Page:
Pentagon: Iraqi security forces, militias stiffening resistance to ISIL
June 17, 2014
WASHINGTON — After crumbling in the face of attacks by Islamic militants, Iraqi security forces are now increasing their resistance, according to the Defense Department.
“We’re seeing indications certainly that Iraqi security forces in and around Baghdad are stiffening themselves. They’re being assisted by Shia militia members. And it certainly appears as if they have the will to defend the capital,” Pentagon Press Secretary Rear Adm. John Kirby told reporters Tuesday.
Over the past week, fighters with the Islamic State of Iraq and the Levant have taken over large swathes of northern Iraq, as members of the Iraqi military fled their posts and abandoned their equipment. The rebels have now moved within 35 miles of Baghdad, according to reports.
Leaders of ISIL have indicated that they would like to take the capital, and Kirby acknowledged that there are ISIL elements “not very far from Baghdad.”
In response to calls by religious leaders and the Iraqi government, Shia militias have formed to supplement the Iraqi army after its poor performance against the militants.
“We have indications that they are that they are finding common cause with the Iraqi security forces in this regard,” Kirby said.
Heavy clashes between Iraqi forces and ISIL militants have reportedly taken place in the city of Baqouba, about 40 miles north of Baghdad.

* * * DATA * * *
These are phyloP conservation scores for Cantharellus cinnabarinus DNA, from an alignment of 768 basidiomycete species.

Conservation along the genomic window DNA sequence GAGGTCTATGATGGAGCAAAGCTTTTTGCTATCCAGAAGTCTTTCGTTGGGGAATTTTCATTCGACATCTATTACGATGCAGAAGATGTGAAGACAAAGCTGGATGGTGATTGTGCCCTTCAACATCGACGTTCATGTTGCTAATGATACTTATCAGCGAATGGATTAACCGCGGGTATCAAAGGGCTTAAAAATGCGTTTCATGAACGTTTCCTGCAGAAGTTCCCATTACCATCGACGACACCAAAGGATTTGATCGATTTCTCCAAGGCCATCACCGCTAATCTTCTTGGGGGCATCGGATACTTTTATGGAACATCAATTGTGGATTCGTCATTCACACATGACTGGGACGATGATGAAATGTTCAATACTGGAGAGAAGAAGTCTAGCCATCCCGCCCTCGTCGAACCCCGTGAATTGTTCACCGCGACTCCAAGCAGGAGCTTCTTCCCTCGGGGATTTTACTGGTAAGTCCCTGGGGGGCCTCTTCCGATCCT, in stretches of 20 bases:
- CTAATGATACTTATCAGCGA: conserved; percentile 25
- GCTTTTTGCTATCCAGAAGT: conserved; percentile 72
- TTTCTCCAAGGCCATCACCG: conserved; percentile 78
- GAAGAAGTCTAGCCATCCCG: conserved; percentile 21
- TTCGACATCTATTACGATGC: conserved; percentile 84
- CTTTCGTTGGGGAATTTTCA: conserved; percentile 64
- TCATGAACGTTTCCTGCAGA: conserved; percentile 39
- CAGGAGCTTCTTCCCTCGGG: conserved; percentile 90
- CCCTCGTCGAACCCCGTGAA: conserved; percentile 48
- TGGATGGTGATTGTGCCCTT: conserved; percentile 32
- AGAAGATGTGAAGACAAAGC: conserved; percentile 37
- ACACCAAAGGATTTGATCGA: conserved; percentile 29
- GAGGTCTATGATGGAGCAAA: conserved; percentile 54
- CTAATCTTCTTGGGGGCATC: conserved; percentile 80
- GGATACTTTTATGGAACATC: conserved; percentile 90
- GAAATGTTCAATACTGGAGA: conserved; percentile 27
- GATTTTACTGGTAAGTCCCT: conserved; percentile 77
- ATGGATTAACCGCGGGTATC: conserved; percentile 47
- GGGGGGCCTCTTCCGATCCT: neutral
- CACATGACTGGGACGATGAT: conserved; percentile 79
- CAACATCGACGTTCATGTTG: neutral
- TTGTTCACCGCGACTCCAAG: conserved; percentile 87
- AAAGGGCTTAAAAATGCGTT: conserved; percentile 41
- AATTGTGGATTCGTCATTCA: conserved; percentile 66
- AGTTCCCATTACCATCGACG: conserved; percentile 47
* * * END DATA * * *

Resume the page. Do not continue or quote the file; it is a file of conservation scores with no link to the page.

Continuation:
Kirby called the stiffening resistance “encouraging.” However, the U.S. government doesn’t appear to be counting on the Iraqi forces to be able to fend off an assault on the capital by themselves.
Over the weekend, the U.S. military deployed about 160 troops to beef up security at American diplomatic facilities in Baghdad. Approximately 100 more have been staged outside Iraq as a “contingency force” that could go into Iraq if necessary, according to Kirby. This contingency force is “proficient” at airport management and security, Kirby said.
Kirby would not identify the country where the 100 troops have been staged.
In response to a question by a reporter, Kirby said that the Army periodically deploys a rotational brigade to Kuwait, and that force is “available for a range of missions.”
On Friday, President Barack Obama said that he was weighing the possibility of taking military action against ISIL, although he has ruled out sending ground forces into Iraq for combat missions.
In recent days, the Pentagon has deployed the aircraft carrier USS George H.W. Bush, the guided-missile cruiser USS Philippine Sea, the guided-missile destroyer USS Truxtun, and the USS Mesa Verde transport with about 550 Marines and MV-22 aircraft onboard, to the Persian Gulf for a potential Iraq contingency.
Kirby said he is not aware of any other deployments of additional transport or strike aircraft to the region in recent days. He had previously said that the military has airlift assets “at the ready” in case the State Department requests an evacuation of embassy staff or other Americans.
Kirby reiterated that no decisions have been made about the potential use of military force.
“Everybody on the national security team understands the sense of urgency there in Iraq and the seriousness of the threat … [but] it’s about making measured deliberate decisions that make the most sense,” Kirby said. “Believe me, everybody has noticed the speed with which ISIL has moved inside Iraq. But that doesn’t mean that you rush to a decision.”